As someone who’s been growing a garden – or at least helping to grow a garden – since I was a child, it is almost unfathomable to me that someone could not know how to plant a seed. I’ve had several people ask me about seed starting recently, though, so I have to assume that there are more people out there who have yet to acquire this knowledge. Good news: It’s simple!
To get a head start on the growing season, plan to start your seeds 4-6 weeks before you’ll be ready to set them out in the garden. This will be determined by your region’s last frost date. You don’t want to plant your garden too early, only to have Jack Frost kill all of your little plants.
You will need:
- A container: You can reuse nursery containers if you have them, or alternatively, use plastic containers scrounged from the recycle bin*
- Potting soil (available at nurseries or hardware stores)
Fill your containers with potting soil to within 1″ of the top. Seed packets include planting directions and will note the planting depth for each type of seed. The general rule is to plant a seed twice the depth of its size. Large seeds like squash and beans will be planted deeper than smaller seeds. Other seeds—tomato, pepper, eggplant—are surface sown or just barely covered with soil. Set a seed or two into the appropriately sized planting hole, cover it with soil, and water it. If more than one seed sprouts, use small scissors to snip one off when they get a bit bigger.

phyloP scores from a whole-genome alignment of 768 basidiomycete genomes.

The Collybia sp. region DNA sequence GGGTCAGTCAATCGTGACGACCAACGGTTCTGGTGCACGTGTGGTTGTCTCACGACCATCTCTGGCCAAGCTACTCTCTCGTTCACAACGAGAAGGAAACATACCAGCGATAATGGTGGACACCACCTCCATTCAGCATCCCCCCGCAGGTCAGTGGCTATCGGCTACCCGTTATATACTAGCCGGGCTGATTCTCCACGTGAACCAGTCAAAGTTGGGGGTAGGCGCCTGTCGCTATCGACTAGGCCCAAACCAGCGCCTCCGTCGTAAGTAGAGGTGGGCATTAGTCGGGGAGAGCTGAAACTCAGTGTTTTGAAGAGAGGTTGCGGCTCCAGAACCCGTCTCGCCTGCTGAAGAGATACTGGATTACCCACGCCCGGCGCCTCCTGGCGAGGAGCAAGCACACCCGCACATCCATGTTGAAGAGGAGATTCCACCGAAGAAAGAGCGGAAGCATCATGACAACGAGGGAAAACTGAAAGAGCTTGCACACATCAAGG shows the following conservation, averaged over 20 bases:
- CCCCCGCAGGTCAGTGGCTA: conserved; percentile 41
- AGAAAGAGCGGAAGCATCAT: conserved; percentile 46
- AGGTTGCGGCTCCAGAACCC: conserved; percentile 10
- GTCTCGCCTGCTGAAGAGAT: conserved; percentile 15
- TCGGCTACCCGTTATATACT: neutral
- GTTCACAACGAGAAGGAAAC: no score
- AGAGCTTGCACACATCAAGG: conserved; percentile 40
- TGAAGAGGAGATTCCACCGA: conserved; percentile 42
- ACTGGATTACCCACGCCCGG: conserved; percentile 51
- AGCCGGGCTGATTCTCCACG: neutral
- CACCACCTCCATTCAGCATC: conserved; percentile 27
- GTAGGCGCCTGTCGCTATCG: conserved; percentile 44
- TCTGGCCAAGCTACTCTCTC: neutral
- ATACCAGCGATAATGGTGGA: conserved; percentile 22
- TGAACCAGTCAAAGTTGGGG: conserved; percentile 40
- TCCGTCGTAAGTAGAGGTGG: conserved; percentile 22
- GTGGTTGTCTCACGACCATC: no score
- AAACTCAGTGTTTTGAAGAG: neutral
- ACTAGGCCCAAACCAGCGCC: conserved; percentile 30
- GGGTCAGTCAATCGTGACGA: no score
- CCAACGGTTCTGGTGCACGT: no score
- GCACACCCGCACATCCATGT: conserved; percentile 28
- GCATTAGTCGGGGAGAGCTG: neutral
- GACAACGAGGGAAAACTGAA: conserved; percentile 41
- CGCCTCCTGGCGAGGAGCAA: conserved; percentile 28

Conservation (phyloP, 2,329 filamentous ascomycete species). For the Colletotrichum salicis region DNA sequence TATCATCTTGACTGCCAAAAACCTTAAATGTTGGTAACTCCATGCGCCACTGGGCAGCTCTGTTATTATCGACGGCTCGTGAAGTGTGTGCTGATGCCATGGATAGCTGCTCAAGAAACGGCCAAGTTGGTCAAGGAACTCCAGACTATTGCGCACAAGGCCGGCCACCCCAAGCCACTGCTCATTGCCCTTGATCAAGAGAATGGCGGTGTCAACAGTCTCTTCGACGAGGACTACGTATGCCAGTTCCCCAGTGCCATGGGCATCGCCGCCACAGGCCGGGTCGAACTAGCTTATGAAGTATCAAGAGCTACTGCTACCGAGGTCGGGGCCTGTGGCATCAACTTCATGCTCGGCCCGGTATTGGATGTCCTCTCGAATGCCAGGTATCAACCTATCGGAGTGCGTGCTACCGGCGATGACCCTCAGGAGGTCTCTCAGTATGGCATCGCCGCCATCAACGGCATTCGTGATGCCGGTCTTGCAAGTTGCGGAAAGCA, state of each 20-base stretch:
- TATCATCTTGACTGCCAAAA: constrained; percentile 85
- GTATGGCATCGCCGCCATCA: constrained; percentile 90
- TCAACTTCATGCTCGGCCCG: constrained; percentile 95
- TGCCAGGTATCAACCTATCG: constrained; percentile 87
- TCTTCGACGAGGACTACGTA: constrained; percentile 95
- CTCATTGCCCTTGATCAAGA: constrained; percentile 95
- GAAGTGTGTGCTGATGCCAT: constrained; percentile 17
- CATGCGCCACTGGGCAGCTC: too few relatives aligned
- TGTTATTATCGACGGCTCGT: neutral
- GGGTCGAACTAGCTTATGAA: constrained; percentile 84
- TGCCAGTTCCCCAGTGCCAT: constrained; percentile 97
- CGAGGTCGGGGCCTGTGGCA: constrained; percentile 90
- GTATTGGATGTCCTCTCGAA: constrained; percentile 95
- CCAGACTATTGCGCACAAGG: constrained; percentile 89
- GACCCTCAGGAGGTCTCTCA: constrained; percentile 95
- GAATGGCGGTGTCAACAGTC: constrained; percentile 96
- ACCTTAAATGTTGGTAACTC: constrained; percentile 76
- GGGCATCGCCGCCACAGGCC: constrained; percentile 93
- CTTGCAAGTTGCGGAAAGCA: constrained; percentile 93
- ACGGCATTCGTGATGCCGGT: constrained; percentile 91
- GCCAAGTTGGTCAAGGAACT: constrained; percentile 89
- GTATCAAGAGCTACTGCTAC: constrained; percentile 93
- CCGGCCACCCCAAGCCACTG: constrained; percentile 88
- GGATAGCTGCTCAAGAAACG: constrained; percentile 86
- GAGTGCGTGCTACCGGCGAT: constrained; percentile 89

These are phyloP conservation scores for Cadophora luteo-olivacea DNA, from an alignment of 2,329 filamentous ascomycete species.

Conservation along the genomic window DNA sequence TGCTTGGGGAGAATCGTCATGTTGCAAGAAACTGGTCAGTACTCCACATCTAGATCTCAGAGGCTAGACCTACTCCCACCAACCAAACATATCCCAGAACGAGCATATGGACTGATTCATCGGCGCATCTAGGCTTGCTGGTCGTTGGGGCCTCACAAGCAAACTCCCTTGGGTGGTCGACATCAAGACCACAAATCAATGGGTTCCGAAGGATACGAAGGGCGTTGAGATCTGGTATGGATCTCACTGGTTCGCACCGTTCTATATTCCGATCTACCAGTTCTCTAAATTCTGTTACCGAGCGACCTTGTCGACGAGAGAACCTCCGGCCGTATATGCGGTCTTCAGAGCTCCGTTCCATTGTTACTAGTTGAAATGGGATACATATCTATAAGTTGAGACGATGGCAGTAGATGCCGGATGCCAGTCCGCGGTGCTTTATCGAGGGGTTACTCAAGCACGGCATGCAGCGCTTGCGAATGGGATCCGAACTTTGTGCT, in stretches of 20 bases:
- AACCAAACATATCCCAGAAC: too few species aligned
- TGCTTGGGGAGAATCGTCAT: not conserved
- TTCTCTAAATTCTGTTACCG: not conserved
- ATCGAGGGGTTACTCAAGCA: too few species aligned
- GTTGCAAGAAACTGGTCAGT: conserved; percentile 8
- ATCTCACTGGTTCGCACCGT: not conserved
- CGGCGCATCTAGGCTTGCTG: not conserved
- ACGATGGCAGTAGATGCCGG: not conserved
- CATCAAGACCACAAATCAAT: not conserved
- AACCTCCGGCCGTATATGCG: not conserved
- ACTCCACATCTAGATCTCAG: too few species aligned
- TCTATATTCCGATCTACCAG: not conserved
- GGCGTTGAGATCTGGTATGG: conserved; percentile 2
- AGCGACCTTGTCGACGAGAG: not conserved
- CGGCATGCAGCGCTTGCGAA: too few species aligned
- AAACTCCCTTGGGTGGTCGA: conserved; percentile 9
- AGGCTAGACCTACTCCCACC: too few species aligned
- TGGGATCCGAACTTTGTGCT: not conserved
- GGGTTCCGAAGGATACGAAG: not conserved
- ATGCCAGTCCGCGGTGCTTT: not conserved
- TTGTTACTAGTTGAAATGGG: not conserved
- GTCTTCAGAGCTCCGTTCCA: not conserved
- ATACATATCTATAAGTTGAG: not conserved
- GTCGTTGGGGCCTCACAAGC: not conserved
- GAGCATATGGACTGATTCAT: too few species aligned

The most important thing about growing seeds is that the soil needs to be kept moist during germination. If the soil dries out too much during germination, the little seed will die before you even see a sprout. On the flip side, you don’t want to drown them. Try to maintain a moisture level similar to a wrung out sponge. One way to keep the soil moist without disturbing the soil is to mist your seedlings with a spray bottle.
You also need to make sure the seeds have a nice steady temperature and enough light. Some people use grow lights, and those are certainly necessary in colder climates. In warmer climates, you might get by with just a sunny windowsill. Temperatures in the 65-70 degree Fahrenheit range are ideal for starting most seeds. If you don’t think your home stays this warm during the time you’ll be germinating seeds, you could also try using a heat mat.
Of course, some seeds are best planted directly in the garden once the soil warms. I find that squash, beans, peas, and root crops do better with direct sowing. You’ll do it the same way; just skip the pot.
Have you ever planted a seed? Are you new to gardening, or an old hat?
*Yogurt containers, sour cream containers, and plastic bottles with the top trimmed off are all fair game. You MUST make drainage holes in the bottom, though. To do this, heat the pointed end of a large nail and push it through the bottom of your plastic container to make four or five drainage holes.